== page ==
Is the government determined to kill free television?
The promise of digital TV
In 2008, the government introduced digital terrestrial television (DTT) to replace analogue TV, with a promise it would provide a free DTT box to indigent households to ensure a seamless conversion to digital TV. Half the 16-million homes in the country with television probably fall into this category.
In the 14 years since then:
- The state rolled out less than 800,000 DTT boxes.
- DStv was given permission to create a cheap pay bouquet, currently costing R29 a month, and rolled out 9-million boxes in SA.
- eMedia launched Openview and poured every cent it earned for seven years into building a free satellite bouquet from scratch to avoid being squeezed out of business. Today, Openview reaches 2.7-million homes for free.
- There are still another 3.5-million homes, primarily of people who cannot afford to buy a box, who rely on free analogue TV.
State shifts policy to urgently shutting down analogue TV despite DTT stagnation
In his state of the nation address in February 2021, President Cyril Ramaphosa announced the government would close down analogue TV to make way for 5G mobile technology by March 2022.
The Department of Communications and Digital Technologies (DCDT) and the regulator, Independent Communications Authority of SA (ICASA), immediately raced to auction spectrum to telecom companies. This was done with no consultation with affected television broadcasters, nor any apparent care for what would happen to free TV.
Our protests went unheeded until we were driven to interdict the process from proceeding without consultation. The court process obliged the minister to at least pretend to listen.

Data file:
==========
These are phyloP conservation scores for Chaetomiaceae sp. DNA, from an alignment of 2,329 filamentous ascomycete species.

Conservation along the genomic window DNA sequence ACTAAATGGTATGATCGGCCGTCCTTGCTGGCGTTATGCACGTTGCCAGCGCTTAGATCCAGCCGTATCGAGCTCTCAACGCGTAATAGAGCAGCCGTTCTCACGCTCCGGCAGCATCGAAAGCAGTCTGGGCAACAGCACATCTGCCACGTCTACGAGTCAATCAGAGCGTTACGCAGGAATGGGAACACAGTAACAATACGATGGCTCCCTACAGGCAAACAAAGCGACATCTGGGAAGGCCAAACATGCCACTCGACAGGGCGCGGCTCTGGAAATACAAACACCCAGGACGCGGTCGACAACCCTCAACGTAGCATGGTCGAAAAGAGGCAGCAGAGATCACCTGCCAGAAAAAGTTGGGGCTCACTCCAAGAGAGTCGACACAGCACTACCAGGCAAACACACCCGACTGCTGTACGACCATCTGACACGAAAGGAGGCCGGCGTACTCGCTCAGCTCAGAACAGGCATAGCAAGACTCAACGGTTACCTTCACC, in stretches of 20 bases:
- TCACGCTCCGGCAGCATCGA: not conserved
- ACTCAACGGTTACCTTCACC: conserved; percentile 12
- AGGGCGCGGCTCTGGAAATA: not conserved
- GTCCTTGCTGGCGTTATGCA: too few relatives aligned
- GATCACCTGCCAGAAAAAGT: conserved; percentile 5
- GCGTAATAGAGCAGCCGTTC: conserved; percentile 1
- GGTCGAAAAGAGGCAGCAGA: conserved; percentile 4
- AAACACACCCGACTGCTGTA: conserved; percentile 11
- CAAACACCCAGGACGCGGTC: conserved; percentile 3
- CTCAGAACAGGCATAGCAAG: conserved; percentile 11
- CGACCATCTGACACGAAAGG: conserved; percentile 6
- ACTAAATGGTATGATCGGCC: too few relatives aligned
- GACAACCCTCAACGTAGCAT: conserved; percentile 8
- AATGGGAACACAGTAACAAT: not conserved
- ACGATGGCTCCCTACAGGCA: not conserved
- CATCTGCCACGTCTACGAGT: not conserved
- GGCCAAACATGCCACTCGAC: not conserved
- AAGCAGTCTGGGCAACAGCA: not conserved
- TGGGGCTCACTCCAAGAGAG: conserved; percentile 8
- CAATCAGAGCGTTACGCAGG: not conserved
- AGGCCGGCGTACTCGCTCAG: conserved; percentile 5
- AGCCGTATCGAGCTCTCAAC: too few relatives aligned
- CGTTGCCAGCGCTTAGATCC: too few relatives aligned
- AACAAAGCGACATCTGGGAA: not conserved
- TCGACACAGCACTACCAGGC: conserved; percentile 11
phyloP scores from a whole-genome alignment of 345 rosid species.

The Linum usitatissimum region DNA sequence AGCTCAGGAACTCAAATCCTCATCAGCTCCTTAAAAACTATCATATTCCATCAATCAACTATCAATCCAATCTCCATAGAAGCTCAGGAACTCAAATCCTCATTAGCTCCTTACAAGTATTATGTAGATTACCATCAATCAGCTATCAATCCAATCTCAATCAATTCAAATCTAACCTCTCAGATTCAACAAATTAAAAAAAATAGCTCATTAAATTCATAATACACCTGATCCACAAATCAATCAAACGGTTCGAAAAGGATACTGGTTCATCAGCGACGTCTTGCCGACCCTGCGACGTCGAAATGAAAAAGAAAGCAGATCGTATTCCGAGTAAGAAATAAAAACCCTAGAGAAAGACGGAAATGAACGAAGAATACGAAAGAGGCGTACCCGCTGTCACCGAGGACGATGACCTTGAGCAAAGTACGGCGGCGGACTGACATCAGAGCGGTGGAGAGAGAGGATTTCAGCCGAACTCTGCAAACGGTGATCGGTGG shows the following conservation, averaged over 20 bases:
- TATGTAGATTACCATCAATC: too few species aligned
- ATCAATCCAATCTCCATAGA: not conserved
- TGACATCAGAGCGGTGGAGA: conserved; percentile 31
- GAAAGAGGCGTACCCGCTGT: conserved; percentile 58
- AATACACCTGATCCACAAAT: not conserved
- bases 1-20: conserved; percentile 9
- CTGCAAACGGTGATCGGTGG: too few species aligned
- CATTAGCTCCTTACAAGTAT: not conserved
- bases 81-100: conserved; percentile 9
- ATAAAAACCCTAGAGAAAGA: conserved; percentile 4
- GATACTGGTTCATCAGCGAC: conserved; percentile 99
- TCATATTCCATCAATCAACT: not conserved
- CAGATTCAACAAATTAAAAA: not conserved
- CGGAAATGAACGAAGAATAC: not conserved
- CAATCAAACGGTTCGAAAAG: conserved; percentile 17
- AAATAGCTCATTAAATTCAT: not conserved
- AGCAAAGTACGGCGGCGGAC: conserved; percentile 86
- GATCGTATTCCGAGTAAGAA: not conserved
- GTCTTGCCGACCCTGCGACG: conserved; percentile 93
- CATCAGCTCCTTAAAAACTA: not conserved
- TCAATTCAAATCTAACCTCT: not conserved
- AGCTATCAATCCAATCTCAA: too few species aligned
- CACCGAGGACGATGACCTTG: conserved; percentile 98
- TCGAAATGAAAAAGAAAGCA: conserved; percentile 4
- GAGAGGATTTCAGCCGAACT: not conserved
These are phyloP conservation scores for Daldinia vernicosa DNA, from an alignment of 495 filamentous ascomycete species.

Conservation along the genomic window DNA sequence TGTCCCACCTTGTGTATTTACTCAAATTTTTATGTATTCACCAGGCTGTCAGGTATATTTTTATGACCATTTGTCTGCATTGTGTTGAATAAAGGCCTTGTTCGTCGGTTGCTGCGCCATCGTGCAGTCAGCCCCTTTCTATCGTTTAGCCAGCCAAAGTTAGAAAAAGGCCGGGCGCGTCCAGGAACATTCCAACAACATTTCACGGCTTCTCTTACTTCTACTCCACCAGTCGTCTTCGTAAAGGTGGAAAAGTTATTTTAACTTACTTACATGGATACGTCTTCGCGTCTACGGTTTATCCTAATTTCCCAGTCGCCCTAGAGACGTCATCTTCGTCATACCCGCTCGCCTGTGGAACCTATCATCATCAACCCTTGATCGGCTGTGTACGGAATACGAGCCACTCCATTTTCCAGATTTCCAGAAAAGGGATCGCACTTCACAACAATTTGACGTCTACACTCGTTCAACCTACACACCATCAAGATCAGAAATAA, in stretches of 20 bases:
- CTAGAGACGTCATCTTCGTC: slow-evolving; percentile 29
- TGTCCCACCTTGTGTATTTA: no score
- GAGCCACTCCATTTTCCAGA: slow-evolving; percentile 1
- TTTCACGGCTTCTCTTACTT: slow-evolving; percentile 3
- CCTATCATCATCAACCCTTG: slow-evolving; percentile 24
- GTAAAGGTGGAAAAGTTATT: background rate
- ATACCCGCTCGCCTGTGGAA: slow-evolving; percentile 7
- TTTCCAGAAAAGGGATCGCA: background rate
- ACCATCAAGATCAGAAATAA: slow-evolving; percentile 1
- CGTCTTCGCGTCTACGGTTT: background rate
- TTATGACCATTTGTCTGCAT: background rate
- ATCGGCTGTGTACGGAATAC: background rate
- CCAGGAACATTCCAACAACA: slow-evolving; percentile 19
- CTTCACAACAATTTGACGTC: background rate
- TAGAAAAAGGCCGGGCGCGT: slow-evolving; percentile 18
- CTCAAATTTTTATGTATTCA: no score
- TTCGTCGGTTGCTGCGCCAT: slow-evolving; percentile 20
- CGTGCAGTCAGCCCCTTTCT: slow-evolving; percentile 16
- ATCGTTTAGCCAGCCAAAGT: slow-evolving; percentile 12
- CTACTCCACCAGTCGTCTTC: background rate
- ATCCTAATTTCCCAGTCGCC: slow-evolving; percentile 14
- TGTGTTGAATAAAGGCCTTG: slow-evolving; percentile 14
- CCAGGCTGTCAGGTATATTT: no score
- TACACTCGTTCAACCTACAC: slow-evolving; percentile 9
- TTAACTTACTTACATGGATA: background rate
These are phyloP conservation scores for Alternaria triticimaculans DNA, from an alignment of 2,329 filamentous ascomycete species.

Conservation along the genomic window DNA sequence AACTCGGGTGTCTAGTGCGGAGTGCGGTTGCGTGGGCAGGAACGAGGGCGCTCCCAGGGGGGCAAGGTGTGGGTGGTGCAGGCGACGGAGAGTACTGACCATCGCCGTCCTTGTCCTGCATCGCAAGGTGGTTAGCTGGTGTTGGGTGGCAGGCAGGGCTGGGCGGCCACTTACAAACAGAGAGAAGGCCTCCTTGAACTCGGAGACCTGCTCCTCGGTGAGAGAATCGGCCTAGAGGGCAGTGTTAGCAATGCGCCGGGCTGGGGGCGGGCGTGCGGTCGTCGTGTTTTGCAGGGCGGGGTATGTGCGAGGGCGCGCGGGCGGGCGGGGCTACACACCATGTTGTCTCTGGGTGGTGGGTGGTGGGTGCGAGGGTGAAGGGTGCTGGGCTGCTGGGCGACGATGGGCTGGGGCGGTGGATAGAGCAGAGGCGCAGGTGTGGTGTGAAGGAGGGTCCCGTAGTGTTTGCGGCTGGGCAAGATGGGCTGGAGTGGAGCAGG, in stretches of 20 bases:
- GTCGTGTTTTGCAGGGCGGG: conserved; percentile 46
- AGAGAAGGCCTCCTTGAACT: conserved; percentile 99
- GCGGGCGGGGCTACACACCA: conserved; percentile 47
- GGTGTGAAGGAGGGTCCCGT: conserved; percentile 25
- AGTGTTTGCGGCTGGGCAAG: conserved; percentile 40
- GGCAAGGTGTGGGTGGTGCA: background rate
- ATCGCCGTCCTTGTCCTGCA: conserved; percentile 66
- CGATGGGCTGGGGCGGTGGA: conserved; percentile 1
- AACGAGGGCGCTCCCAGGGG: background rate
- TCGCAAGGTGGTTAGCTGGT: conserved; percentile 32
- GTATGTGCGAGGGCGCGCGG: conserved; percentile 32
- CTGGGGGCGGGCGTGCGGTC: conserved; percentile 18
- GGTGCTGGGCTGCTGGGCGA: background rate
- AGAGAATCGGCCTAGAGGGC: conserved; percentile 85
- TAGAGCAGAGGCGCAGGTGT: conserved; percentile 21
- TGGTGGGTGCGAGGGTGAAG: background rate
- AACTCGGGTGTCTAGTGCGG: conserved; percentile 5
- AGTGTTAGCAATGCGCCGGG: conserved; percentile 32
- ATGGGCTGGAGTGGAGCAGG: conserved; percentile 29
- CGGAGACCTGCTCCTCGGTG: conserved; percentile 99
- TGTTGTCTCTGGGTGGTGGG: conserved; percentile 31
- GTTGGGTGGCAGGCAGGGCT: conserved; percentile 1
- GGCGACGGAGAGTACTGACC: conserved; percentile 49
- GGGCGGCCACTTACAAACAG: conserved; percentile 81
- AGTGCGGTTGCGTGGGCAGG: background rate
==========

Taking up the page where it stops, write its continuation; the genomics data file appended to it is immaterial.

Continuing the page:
We offered to completely step out of the way of the proposed 5G mobile telephony auction. This could be achieved simply by returning the frequencies of only nine (out of 94) of our transmitters. Doing so would allow the auction to be implemented without rushing to cut off millions of people from free TV.
All nine of the proposed new frequencies can be easily accommodated. There will be no interference between our use of these frequencies and that of any neighbouring country. Nor would it be contrary to any international agreement or undertaking made by the SA government in any world forum co-ordinating the use of spectrum.
The Minister Khumbudzo Ntshavheni undertook to consider this solution if Sentech, the signal distributor for SA’s broadcasting sector, and Icasa were agreeable. With the support of Sentech and with the positive recommendation of the Icasa office, we applied to the Icasa council for permission to retune these nine transmitters. Icasa has to date left this application unattended and simply proceeded with the telecom auction on the premise that bidders will be able to use the spectrum auctioned from the date we are kicked off it.
The minister then continued the original plan to switch off not only the use of the spectrum needed for the auction, but all spectrum used by analogue television from April 1 2022. Inexplicably, the court acquiesced to this — except for moving the date to June 30 2022 as it felt April 1 was too abrupt.